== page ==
Monday, 6 September 2010

The 'burden' we insist on carrying

Following the announcement by the british government of cuts in the area of culture, the Guardian published on the 25th of July an article by playwright Mark Ravenhill, whose plays have been presented also in Portugal. Ravenhill´s proposal (read the article here) is to cut in marketing and development, so that artistic production is not affected. According to the author, marketing and development have not been able to demonstrate any results in the last years, although they receive a considerable part of the budget of cultural institutions. Ravenhill goes on to consider the costs of outreach work a burden for the arts, since Labour government pressed the arts to prove their social worth.

Ravenhill´s proposal is frightening. Not so much because he uses arguments that are not very precise regarding the results demonstrated by marketing and development departments in his country (on this point, Colin Tweedy, of
Arts and Business, answered Ravenhill´s claims in his article of the 30th of July). It is frightening because it shows, once more, that marketing and communication in general are still considered by many artists dispensable accessories, a burden, an evil imposed.

What I see in Ravenhill´s statements is an artist centred in himself and his art. And that´s how it should be. But I also see an artist who counts with the State´s support in order to be able to develop his work with better conditions, but who would feel offended should the State asked first “And why should we support you with the tax payers´s money?”. I also see an artist who wishes to communicate through his art and who, although he´s delighted – aren´t they all? – with sold out performances, he´s unable to value the importance of the work of those who aim to make his art more accessible for more people. Because what he does is good and important. Because what he does speaks for itself and everybody should be able to understand it. Because he doesn´t have to explain, much less prove, himself to anyone.

We often encounter this attitude of “I am important because I am” in museums as well. Where the ‘superior’ functions of collecting and preserving outweigh the ‘lesser’ functions of exhibiting and communicating. Where politically correct statements regarding “doors open to all” and the relationship with the community do not become concrete practices towards accessibility and audience development. Where the word ‘marketing’ is not pronounced, it bothers.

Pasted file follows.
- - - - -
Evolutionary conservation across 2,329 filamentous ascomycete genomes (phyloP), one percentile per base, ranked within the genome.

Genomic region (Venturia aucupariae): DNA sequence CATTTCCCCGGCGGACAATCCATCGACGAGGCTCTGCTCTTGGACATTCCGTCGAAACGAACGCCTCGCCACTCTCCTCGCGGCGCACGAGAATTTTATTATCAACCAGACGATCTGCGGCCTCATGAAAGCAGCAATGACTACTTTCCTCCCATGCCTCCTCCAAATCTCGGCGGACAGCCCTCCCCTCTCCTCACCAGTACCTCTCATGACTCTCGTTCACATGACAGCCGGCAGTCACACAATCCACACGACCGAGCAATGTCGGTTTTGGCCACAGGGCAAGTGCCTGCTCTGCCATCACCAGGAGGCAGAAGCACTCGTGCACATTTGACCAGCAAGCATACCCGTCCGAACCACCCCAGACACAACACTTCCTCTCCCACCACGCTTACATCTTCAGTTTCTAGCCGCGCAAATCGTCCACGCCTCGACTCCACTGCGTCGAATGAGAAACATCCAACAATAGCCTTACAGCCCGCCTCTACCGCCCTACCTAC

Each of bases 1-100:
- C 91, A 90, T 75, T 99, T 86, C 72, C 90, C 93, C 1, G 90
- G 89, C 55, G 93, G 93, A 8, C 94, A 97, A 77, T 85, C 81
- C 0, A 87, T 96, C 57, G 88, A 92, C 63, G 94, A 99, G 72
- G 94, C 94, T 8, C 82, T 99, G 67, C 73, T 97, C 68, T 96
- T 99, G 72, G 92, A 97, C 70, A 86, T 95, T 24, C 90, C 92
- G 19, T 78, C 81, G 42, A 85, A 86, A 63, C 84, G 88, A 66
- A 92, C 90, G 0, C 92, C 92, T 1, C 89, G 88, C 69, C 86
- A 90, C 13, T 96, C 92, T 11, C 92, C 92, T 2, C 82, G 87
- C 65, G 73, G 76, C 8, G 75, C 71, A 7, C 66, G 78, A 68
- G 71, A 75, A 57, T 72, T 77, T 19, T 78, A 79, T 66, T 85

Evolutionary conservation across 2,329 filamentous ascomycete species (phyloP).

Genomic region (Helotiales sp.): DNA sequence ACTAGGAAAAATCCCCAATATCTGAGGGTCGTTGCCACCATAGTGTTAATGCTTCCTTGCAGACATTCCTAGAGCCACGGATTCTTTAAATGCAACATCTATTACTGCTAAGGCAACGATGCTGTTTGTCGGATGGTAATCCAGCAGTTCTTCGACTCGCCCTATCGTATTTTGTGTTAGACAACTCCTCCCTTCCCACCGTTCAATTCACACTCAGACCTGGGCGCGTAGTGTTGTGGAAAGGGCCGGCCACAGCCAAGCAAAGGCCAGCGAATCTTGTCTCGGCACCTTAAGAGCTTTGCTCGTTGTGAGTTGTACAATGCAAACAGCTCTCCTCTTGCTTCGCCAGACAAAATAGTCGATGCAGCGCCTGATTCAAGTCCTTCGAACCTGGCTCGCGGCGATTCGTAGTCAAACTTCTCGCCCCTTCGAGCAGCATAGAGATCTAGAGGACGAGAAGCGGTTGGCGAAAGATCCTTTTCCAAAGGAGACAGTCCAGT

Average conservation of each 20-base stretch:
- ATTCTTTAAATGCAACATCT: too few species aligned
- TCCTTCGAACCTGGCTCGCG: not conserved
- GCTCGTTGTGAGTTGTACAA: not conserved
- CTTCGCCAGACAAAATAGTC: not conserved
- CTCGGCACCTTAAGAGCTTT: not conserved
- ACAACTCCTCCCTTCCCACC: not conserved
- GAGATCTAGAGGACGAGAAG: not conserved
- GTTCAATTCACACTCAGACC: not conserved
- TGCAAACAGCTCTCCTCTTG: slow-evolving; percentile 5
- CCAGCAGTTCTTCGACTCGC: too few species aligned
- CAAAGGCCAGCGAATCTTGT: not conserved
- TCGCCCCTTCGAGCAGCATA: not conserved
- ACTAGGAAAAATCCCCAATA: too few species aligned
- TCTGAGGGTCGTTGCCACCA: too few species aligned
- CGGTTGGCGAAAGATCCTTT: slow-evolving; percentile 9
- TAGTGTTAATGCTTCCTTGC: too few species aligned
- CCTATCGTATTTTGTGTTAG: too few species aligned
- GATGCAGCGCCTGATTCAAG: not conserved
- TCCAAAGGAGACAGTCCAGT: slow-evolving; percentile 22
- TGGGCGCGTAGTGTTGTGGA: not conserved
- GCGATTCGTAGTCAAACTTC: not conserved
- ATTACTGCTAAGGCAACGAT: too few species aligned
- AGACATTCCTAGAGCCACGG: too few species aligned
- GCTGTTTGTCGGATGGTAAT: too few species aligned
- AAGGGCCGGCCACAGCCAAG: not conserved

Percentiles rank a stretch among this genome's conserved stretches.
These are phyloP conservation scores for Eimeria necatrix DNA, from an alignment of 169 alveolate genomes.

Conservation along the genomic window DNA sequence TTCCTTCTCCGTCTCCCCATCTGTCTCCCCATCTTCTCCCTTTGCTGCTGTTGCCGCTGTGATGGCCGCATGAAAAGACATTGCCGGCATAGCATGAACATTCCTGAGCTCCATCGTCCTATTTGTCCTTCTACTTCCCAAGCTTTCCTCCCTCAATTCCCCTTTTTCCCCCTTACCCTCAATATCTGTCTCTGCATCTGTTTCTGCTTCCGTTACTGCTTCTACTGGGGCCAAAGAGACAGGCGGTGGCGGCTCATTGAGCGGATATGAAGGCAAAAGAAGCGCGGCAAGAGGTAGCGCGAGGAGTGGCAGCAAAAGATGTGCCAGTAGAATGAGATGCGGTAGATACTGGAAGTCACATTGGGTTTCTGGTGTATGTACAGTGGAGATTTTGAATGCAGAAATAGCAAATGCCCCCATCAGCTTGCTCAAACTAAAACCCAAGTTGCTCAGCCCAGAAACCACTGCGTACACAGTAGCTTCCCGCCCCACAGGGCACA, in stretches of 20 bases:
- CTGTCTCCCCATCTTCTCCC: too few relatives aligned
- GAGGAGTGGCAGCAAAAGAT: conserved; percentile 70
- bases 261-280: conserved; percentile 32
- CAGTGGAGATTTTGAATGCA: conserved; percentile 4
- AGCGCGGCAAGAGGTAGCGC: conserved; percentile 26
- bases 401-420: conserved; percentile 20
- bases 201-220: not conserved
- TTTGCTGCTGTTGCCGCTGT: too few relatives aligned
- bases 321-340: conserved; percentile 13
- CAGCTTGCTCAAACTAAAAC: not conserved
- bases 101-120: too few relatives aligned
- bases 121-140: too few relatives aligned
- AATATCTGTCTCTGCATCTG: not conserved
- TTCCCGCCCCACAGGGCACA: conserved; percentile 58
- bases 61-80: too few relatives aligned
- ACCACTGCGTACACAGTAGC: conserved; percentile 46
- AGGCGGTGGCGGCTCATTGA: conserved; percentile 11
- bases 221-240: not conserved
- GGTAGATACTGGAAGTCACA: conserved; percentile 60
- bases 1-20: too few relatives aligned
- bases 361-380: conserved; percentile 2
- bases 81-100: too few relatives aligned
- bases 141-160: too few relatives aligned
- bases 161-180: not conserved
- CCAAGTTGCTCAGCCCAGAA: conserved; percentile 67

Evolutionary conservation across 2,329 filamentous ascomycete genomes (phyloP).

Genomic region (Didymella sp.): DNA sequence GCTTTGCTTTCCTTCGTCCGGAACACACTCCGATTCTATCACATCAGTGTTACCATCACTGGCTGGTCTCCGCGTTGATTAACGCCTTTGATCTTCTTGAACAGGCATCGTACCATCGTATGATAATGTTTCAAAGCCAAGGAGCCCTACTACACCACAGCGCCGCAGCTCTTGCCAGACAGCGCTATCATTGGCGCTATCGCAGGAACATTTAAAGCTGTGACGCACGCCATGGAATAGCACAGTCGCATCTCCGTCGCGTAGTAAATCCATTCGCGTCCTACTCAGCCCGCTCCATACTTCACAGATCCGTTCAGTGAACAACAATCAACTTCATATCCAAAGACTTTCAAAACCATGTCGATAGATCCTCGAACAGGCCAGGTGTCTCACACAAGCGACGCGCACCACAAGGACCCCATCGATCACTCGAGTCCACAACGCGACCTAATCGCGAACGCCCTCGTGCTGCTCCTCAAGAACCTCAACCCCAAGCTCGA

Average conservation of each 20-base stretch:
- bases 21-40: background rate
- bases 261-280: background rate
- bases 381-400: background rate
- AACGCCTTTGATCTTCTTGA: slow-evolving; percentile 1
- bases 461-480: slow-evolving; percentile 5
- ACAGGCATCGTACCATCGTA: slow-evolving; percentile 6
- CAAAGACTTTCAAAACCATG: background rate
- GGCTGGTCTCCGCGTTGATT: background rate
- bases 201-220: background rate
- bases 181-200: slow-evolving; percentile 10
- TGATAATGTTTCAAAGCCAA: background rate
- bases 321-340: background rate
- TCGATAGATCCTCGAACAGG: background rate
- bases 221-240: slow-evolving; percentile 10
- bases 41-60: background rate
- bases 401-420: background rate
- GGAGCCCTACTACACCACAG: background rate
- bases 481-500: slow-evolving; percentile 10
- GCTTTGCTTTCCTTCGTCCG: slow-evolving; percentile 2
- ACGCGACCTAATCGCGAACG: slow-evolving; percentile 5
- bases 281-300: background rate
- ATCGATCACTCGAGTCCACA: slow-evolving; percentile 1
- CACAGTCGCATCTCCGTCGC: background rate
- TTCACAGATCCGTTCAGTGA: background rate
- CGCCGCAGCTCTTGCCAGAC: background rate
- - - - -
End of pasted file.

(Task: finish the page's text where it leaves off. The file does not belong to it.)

Personally, I see marketing and communication (and within them development, education and outreach) as integral and indispensable parts of the work developed by cultural institutions. Their role is to support the mission of these institutions (and also the artists they present, the collections they house) and they do it by looking for the financial support they need in order to operate and by investing in a long-term relationship with the audiences they aim to address, with the permanent objective to enlarge and diversify them, so that more and more people may discover and enjoy the offer.

I don’t wish to be simplistic in what concerns complex issues. We all know that the ways of financing the arts may raise issues of artistic freedom. We all know that the parameters for evaluating the impact of arts and culture in life are constantly debated and controversial. That´s why I find Mark Ravenhill´s arguments dangerously simplistic, as they see marketing as a waste of money and outreach as a burden.

On the 14th of September Michael Kaiser, President of
Kennedy Center for the Performing Arts, will be in Lisbon for a seminar on Cultural Management. His book The Art of the Turnaround is a delicious, and at times scary, account of his professional experience as manager of cultural organizations in trouble that he helped turn into healthy institutions. Among them, the Alvin Ailey Dance Theater Foundation, the American Ballet Theater and the Royal Opera House. The role of marketing, both programmatic and institutional, was fundamental. Michael Kaiser keeps saying it. I wonder what his relationship was with the artists.

An artist does not create because it´s useful for society. But society (the State and the sponsors) have come to value the social worth of the arts and culture. And more and more people are touched, marvelled, transformed by the experiences they have, by the discovery of things once unknown or hardly understood. I have no doubt this is due to the contribution of those working in marketing or development or communications or education or outreach departments… There are many terms, but only one wish: to bring the arts closer and make them accessible. And this is a burden we insist on carrying.

1 comment:

Margaret said...

I have to agree with you. Ravenhill's proposal to cut marketing and development may leave more money available for artistic production but will this production then be production for the sake of production and not for an audience?